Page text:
Green card holder can move to another State, but must live there three months

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Green card holder can move to another State, but must live there three months before eligible to naturalize

Green card holder can move to another State, but must live there three months before eligible to naturalizeQ: I became a permanent resident in New York, but I want to move to Georgia. Can I become a U.S. citizen there? I became a permanent resident in November of 2010 and I have a green card valid for 10 years. My husband petitioned for me, but he divorced me in 2012. I want to move to Atlanta, Ga. in about four months.

Name Withheld, New York

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A: You can naturalize in Georgia, but only after you have lived there at least three months. Of course, you also need to have been a permanent resident for at least five years. You may apply three months prior the day you will have those five years’ residence.

The law requires naturalization applicants to live in a state in the three months prior to the U.S. Citizenship and Immigration Services receives their application. Since you can’t apply to naturalize until August 2015, the three-month rule shouldn’t be a problem for you.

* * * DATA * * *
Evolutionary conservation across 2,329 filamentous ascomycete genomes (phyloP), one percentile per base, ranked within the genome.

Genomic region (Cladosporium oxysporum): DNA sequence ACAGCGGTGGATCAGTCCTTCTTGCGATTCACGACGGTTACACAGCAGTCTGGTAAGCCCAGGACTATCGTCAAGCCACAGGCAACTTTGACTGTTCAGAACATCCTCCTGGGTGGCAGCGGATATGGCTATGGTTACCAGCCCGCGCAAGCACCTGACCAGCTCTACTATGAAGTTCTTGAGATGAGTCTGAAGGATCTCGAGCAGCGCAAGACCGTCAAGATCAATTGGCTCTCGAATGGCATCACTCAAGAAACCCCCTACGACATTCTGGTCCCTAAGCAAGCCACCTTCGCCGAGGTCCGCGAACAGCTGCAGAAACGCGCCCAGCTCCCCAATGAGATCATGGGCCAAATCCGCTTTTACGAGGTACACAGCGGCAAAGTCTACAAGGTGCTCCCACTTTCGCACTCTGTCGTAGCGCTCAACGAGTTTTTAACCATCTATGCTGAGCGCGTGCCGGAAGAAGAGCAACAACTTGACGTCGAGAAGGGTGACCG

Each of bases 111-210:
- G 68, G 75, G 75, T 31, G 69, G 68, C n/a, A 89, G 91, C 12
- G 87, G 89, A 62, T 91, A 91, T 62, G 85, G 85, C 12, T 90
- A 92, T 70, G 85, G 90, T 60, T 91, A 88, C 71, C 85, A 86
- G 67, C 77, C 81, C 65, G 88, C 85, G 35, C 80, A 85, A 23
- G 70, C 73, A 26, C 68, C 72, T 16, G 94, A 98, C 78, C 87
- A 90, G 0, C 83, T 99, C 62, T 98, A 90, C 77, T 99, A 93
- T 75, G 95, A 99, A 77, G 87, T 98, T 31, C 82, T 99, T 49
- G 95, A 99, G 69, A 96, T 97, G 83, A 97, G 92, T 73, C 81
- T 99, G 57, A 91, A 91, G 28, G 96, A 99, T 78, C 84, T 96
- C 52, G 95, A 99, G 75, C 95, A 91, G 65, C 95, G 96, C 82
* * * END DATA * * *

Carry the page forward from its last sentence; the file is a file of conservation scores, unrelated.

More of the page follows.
Q: My mother was born in the U.S. in 1962 and a little more than a year later, was taken to Brazil. I was born out-of-wedlock and my father’s name is not on my birth certificate. Am I a U.S. citizen?
Leandro, Rio de Janeiro, Brazil


A: You are a U.S. citizen and qualify to get a U.S. passport. You can apply at a U.S. consulate. Besides presenting your and your mother’s birth certificate, you will need to prove that your mother spent at least one year in the U.S. Doctors’ records and other routinely kept records are the best proof, but you can also use affidavits from individuals who know your mother’s history.

The rules for whether a child acquires U.S. citizenship abroad depend on the law in place at the time of the child’s birth. For children born out-of-wedlock to a U.S. citizen mother on or after Dec. 24, 1952, the mother must have been physically present in the U.S. or a possession for at least one year prior to the child’s birth. You meet that criteria.

You can learn more about how a child gets U.S. citizenship at the CUNY Citizenship NOW! website. Go to cuny.edu/citizenshipnow.

Allan Wernick is an attorney and director of the City University of New York’s Citizenship NOW! project. Send questions and comments to Allan Wernick, New York Daily News, 4 New York Plaza, N.Y., 10004 or email to [email protected]

nydailynews.com

 

Green card holder can move to another State, but must live there three months before eligible to naturalize

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